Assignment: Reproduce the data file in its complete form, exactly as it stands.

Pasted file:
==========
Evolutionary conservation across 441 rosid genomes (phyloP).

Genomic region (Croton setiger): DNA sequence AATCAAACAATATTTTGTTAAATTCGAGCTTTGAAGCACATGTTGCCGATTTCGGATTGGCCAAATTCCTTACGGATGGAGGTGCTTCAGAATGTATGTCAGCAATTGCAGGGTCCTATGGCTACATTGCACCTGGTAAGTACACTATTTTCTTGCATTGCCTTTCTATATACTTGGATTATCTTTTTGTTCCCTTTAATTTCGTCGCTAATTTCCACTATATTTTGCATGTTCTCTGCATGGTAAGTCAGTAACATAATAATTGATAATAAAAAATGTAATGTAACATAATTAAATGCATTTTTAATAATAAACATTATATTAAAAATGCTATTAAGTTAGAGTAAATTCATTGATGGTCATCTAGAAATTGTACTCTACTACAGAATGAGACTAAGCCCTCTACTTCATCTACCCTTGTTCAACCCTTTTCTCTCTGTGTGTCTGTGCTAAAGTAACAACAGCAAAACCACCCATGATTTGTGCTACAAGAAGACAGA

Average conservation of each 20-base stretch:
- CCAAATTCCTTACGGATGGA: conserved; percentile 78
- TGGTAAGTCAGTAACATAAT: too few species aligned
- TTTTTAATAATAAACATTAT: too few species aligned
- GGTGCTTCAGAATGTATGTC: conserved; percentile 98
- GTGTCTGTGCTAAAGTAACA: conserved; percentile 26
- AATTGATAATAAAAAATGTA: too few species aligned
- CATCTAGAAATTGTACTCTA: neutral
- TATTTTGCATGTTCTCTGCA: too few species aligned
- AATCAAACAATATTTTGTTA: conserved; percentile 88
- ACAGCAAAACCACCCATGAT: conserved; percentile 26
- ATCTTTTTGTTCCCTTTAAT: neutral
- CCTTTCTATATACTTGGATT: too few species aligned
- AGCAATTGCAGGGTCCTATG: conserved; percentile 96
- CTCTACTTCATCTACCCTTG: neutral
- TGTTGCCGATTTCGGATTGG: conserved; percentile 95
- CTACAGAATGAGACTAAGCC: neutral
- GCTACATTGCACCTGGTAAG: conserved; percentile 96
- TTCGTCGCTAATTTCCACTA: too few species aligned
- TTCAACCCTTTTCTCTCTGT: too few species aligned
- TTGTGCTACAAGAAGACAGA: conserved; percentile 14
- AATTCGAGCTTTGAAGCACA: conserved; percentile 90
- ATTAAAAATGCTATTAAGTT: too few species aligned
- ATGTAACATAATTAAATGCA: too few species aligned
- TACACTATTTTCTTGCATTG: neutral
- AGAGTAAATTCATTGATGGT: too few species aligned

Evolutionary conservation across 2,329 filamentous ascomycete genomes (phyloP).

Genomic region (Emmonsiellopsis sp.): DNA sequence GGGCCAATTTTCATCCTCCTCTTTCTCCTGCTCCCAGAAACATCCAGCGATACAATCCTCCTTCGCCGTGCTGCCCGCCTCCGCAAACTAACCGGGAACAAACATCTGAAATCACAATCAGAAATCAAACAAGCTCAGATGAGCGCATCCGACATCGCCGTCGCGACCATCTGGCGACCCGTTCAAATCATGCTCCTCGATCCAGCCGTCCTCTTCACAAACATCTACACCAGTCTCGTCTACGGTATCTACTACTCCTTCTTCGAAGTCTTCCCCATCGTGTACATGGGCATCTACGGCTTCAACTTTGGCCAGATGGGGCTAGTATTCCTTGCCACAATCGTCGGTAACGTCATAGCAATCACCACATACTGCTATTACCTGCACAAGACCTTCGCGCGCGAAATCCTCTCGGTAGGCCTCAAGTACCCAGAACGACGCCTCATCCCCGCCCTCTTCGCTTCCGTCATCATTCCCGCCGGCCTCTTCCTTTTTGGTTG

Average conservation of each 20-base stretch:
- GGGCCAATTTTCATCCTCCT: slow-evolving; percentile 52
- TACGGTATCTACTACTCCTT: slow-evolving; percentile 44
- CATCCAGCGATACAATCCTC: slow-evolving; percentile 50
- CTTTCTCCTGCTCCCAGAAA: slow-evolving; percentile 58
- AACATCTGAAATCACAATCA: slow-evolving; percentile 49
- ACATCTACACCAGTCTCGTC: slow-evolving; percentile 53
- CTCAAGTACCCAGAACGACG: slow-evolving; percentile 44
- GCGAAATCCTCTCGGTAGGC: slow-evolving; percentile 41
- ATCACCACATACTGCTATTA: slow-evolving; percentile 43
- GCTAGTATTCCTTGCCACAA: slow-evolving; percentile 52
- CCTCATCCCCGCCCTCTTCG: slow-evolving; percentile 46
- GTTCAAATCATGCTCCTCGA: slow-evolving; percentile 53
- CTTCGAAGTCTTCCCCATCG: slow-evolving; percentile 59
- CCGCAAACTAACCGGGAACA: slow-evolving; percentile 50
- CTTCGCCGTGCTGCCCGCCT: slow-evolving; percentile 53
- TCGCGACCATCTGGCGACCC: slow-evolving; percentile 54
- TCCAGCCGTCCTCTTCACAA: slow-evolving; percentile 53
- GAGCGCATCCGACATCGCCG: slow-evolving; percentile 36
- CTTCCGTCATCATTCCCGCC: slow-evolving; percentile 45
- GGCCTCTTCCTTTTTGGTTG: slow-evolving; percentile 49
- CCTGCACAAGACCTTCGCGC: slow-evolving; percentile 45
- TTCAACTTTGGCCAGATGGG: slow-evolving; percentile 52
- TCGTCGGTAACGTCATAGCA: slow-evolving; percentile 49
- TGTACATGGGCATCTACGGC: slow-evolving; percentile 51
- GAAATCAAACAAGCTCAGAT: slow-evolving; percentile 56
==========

Evolutionary conservation across 441 rosid genomes (phyloP).

Genomic region (Croton setiger): DNA sequence AATCAAACAATATTTTGTTAAATTCGAGCTTTGAAGCACATGTTGCCGATTTCGGATTGGCCAAATTCCTTACGGATGGAGGTGCTTCAGAATGTATGTCAGCAATTGCAGGGTCCTATGGCTACATTGCACCTGGTAAGTACACTATTTTCTTGCATTGCCTTTCTATATACTTGGATTATCTTTTTGTTCCCTTTAATTTCGTCGCTAATTTCCACTATATTTTGCATGTTCTCTGCATGGTAAGTCAGTAACATAATAATTGATAATAAAAAATGTAATGTAACATAATTAAATGCATTTTTAATAATAAACATTATATTAAAAATGCTATTAAGTTAGAGTAAATTCATTGATGGTCATCTAGAAATTGTACTCTACTACAGAATGAGACTAAGCCCTCTACTTCATCTACCCTTGTTCAACCCTTTTCTCTCTGTGTGTCTGTGCTAAAGTAACAACAGCAAAACCACCCATGATTTGTGCTACAAGAAGACAGA

Average conservation of each 20-base stretch:
- CCAAATTCCTTACGGATGGA: conserved; percentile 78
- TGGTAAGTCAGTAACATAAT: too few species aligned
- TTTTTAATAATAAACATTAT: too few species aligned
- GGTGCTTCAGAATGTATGTC: conserved; percentile 98
- GTGTCTGTGCTAAAGTAACA: conserved; percentile 26
- AATTGATAATAAAAAATGTA: too few species aligned
- CATCTAGAAATTGTACTCTA: neutral
- TATTTTGCATGTTCTCTGCA: too few species aligned
- AATCAAACAATATTTTGTTA: conserved; percentile 88
- ACAGCAAAACCACCCATGAT: conserved; percentile 26
- ATCTTTTTGTTCCCTTTAAT: neutral
- CCTTTCTATATACTTGGATT: too few species aligned
- AGCAATTGCAGGGTCCTATG: conserved; percentile 96
- CTCTACTTCATCTACCCTTG: neutral
- TGTTGCCGATTTCGGATTGG: conserved; percentile 95
- CTACAGAATGAGACTAAGCC: neutral
- GCTACATTGCACCTGGTAAG: conserved; percentile 96
- TTCGTCGCTAATTTCCACTA: too few species aligned
- TTCAACCCTTTTCTCTCTGT: too few species aligned
- TTGTGCTACAAGAAGACAGA: conserved; percentile 14
- AATTCGAGCTTTGAAGCACA: conserved; percentile 90
- ATTAAAAATGCTATTAAGTT: too few species aligned
- ATGTAACATAATTAAATGCA: too few species aligned
- TACACTATTTTCTTGCATTG: neutral
- AGAGTAAATTCATTGATGGT: too few species aligned

Evolutionary conservation across 2,329 filamentous ascomycete genomes (phyloP).

Genomic region (Emmonsiellopsis sp.): DNA sequence GGGCCAATTTTCATCCTCCTCTTTCTCCTGCTCCCAGAAACATCCAGCGATACAATCCTCCTTCGCCGTGCTGCCCGCCTCCGCAAACTAACCGGGAACAAACATCTGAAATCACAATCAGAAATCAAACAAGCTCAGATGAGCGCATCCGACATCGCCGTCGCGACCATCTGGCGACCCGTTCAAATCATGCTCCTCGATCCAGCCGTCCTCTTCACAAACATCTACACCAGTCTCGTCTACGGTATCTACTACTCCTTCTTCGAAGTCTTCCCCATCGTGTACATGGGCATCTACGGCTTCAACTTTGGCCAGATGGGGCTAGTATTCCTTGCCACAATCGTCGGTAACGTCATAGCAATCACCACATACTGCTATTACCTGCACAAGACCTTCGCGCGCGAAATCCTCTCGGTAGGCCTCAAGTACCCAGAACGACGCCTCATCCCCGCCCTCTTCGCTTCCGTCATCATTCCCGCCGGCCTCTTCCTTTTTGGTTG

Average conservation of each 20-base stretch:
- GGGCCAATTTTCATCCTCCT: slow-evolving; percentile 52
- TACGGTATCTACTACTCCTT: slow-evolving; percentile 44
- CATCCAGCGATACAATCCTC: slow-evolving; percentile 50
- CTTTCTCCTGCTCCCAGAAA: slow-evolving; percentile 58
- AACATCTGAAATCACAATCA: slow-evolving; percentile 49
- ACATCTACACCAGTCTCGTC: slow-evolving; percentile 53
- CTCAAGTACCCAGAACGACG: slow-evolving; percentile 44
- GCGAAATCCTCTCGGTAGGC: slow-evolving; percentile 41
- ATCACCACATACTGCTATTA: slow-evolving; percentile 43
- GCTAGTATTCCTTGCCACAA: slow-evolving; percentile 52
- CCTCATCCCCGCCCTCTTCG: slow-evolving; percentile 46
- GTTCAAATCATGCTCCTCGA: slow-evolving; percentile 53
- CTTCGAAGTCTTCCCCATCG: slow-evolving; percentile 59
- CCGCAAACTAACCGGGAACA: slow-evolving; percentile 50
- CTTCGCCGTGCTGCCCGCCT: slow-evolving; percentile 53
- TCGCGACCATCTGGCGACCC: slow-evolving; percentile 54
- TCCAGCCGTCCTCTTCACAA: slow-evolving; percentile 53
- GAGCGCATCCGACATCGCCG: slow-evolving; percentile 36
- CTTCCGTCATCATTCCCGCC: slow-evolving; percentile 45
- GGCCTCTTCCTTTTTGGTTG: slow-evolving; percentile 49
- CCTGCACAAGACCTTCGCGC: slow-evolving; percentile 45
- TTCAACTTTGGCCAGATGGG: slow-evolving; percentile 52
- TCGTCGGTAACGTCATAGCA: slow-evolving; percentile 49
- TGTACATGGGCATCTACGGC: slow-evolving; percentile 51
- GAAATCAAACAAGCTCAGAT: slow-evolving; percentile 56